“In order to be compliant with the Convention On Cluster Munitions, which these articles say it would, if it does have submunitions they must a self-destruct fuse a self-deactivation fuse. They also have to have fewer than 10 warheads below a certain weight, and those sub-munitions need to independently select and engage individual targets.”
There are only two submunitions weapons of which Article 36 is aware that comply with the convention. The SMArt 155 manufactured by GIWS mbh, a partnership between German armaments companies Rheinmetall and Diehl BGT Defence, and the Bonus, a French artillery shell which has two sub-munitions that each independently detect and engage targets.
But even if the new solution does not involve submunitions, would attempting to duplicate their effect raise similar human rights issues?
“The reason why we’re concerned about cluster munitions and why states sought to prohibit them is first because they have a very wide area affect, and that made them difficult to target precisely” says Nash.
“While we wouldn’t necessarily advocate a ban on explosive weapons that have a wide area effect, they are inappropriate for use in populated areas. A number of states – around 40 countries – have agreed that explosive weapons with wide area effects shouldn’t be used in populated areas. The conflicts in Libya and Syria used older variants of the multiple-launch rocket system with absolutely devastating effect in populated areas.”
Non-signatories to the convention put forward hypothetical scenarios on what cluster munitions were necessary, such as targeting a gun emplacement on a dam. If we used a unitary weapon we’d destroy the dam, they argued, but if we used a cluster munition we’d just get the gun.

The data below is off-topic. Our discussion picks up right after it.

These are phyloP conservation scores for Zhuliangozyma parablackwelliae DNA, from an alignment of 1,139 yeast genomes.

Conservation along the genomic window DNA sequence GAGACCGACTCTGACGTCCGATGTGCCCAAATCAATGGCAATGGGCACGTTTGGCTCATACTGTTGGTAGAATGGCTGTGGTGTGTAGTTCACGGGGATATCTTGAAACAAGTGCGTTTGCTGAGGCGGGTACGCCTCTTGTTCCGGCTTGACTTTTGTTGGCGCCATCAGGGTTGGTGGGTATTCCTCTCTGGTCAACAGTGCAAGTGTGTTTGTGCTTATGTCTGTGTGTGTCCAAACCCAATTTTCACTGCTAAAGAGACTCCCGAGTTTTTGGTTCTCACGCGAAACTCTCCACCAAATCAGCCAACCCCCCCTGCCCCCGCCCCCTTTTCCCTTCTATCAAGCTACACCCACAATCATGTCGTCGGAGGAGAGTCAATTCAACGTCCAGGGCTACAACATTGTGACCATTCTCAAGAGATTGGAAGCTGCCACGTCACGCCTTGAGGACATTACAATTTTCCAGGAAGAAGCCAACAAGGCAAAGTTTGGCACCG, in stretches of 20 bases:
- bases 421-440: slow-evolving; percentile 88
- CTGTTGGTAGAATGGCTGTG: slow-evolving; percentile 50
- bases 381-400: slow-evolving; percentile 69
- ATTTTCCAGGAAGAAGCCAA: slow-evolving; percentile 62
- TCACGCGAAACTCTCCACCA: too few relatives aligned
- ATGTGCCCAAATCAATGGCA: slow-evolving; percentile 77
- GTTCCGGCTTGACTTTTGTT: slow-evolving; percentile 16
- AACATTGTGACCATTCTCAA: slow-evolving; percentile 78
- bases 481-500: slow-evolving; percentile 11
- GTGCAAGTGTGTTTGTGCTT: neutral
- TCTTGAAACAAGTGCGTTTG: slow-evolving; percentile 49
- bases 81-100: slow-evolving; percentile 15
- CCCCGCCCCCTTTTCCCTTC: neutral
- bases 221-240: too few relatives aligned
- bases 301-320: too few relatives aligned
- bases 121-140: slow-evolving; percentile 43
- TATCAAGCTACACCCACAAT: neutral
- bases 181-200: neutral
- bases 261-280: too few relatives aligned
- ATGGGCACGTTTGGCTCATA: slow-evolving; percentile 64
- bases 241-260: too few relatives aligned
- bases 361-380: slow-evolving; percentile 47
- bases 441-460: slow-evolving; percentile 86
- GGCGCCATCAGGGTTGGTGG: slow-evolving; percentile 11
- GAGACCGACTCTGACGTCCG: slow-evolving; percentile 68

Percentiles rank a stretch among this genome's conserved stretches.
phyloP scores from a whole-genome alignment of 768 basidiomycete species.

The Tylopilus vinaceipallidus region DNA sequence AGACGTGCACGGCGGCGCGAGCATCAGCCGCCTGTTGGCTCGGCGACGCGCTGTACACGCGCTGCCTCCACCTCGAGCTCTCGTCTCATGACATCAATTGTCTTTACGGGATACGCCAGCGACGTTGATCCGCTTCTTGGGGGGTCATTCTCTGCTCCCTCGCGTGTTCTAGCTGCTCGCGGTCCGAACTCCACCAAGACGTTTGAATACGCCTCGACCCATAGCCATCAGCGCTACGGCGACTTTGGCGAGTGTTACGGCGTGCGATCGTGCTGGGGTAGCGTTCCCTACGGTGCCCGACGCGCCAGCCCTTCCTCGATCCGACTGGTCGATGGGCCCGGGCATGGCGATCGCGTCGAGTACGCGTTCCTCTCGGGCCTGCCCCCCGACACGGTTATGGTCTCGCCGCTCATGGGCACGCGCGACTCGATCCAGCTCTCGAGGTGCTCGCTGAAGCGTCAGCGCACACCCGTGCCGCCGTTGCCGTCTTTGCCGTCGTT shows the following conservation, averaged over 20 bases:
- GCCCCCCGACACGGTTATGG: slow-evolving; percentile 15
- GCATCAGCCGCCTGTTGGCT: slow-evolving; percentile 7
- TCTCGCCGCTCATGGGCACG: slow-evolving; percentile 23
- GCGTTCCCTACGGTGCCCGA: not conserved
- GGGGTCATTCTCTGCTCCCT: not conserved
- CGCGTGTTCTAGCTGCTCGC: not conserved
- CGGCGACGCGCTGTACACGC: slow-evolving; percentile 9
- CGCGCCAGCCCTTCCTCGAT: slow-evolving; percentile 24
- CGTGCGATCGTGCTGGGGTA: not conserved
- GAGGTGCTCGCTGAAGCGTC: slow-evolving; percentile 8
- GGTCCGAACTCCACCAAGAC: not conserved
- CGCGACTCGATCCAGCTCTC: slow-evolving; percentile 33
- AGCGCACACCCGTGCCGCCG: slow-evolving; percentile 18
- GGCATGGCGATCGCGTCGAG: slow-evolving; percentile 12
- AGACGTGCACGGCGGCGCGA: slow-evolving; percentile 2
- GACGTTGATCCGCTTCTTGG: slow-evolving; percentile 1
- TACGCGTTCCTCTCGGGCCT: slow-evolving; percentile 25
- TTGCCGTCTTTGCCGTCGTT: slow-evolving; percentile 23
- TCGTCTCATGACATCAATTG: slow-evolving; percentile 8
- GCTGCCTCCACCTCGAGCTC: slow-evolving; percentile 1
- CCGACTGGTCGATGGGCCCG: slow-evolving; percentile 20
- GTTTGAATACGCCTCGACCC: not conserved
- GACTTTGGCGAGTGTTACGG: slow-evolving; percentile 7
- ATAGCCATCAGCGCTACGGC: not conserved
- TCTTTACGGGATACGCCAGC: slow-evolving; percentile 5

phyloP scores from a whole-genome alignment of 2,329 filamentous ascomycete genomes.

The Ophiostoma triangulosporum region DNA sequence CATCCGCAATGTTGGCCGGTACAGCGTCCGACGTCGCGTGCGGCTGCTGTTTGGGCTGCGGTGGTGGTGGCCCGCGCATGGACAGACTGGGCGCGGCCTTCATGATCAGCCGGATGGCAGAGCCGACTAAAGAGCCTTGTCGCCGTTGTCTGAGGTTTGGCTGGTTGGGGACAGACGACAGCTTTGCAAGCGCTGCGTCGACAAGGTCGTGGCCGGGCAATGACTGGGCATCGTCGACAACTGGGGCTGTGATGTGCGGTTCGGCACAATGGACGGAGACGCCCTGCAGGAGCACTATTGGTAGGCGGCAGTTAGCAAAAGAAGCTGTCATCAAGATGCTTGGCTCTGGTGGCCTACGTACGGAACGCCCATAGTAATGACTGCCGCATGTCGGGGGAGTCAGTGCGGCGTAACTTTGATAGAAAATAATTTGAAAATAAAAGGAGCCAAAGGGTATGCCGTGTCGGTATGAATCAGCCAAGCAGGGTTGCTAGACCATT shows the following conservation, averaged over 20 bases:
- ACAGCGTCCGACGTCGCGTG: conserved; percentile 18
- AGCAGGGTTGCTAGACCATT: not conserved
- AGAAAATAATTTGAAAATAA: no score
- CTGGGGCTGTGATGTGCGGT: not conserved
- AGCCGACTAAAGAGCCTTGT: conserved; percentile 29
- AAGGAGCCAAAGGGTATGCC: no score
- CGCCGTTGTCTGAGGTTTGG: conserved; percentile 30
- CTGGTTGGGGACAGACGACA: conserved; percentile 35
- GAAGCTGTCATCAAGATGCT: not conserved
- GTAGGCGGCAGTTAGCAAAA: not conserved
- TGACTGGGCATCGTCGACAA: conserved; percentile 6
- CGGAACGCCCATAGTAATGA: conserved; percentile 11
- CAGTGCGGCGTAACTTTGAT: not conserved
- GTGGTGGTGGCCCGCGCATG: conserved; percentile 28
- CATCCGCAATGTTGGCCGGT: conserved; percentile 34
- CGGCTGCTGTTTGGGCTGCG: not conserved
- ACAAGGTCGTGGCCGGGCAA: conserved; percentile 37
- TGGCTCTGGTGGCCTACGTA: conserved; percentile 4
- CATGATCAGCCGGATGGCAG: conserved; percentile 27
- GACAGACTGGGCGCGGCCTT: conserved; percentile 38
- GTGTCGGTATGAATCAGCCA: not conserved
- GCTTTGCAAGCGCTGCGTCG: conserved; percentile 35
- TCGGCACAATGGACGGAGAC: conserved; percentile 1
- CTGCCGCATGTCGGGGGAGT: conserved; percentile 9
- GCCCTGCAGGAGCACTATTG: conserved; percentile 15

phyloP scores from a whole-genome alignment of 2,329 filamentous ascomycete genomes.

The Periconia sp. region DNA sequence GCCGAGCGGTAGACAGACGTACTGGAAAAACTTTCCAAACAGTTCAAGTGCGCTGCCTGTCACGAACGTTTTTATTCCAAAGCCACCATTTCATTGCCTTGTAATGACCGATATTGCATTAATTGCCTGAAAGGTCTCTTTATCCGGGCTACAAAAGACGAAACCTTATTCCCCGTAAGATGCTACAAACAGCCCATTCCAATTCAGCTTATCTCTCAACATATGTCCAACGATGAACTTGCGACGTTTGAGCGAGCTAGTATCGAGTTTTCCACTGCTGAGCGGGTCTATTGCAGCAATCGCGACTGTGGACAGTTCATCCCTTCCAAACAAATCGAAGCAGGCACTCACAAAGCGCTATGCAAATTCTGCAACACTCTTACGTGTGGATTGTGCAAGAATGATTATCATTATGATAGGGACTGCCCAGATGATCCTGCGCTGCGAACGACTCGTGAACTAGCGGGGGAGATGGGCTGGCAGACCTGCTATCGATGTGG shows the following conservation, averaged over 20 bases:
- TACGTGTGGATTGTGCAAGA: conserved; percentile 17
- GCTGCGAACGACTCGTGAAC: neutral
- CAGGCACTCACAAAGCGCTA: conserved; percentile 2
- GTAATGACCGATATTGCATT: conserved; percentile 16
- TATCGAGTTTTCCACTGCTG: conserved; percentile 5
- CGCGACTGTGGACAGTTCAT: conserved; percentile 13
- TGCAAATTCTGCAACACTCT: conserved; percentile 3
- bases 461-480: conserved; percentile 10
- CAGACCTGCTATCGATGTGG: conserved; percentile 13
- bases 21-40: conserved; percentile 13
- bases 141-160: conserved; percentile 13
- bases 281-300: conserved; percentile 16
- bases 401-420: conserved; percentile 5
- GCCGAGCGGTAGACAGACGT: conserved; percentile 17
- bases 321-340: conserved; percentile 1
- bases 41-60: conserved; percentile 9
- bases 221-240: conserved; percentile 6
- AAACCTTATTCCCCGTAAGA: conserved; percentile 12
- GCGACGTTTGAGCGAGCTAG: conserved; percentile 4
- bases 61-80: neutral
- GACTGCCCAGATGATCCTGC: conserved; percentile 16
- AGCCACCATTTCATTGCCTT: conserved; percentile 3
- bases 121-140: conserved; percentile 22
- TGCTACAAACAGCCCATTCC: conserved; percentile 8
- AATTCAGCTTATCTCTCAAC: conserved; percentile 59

“It’s like saying is I can’t use a stick to beat my child I’m going to have to use a hammer,” says Nash. “Just because you can’t use one thing because it’s inappropriate, it doesn’t mean you can use a worse thing.”
Rejecting area effect
Putting the legitimacy of cluster munitions aside, the US military’s interest in AWP may shine a light on the nature of modern conflicts, reflecting that the approach by which the US projects military force is not by saturating areas with area effect weapons.
“If you look at the direction people like [ISAF Commander] Stanley Allen McChrystal have taken the US military in Afghanistan, it’s away from air strikes,” says Nash. ” It’s challenging his commanders to do everything possible to avoid calling an air strike and bombing an area They want to withdraw, they want to return small arms fire if possible, they want to have more patrols.”
However, as the conflict in Syria has demonstrated, the hands of rogue states will not be stayed by international law. The Assad administration has signed the Geneva convention, but is regularly flouting its rules. Syria has not signed Convention on Cluster Munitions and is using them to devastating effect.
But programmes such as AWP could at least suggest the start a new international movement away from cluster munitions.
“It’s interesting to note that these munitions that are being developed for the US are seeking to comply with the Convention on Cluster Munitions which the US hasn’t signed,” says Nash. “That does suggest that it’s having some sort of impact on the defence industry. That’s a positive thing.”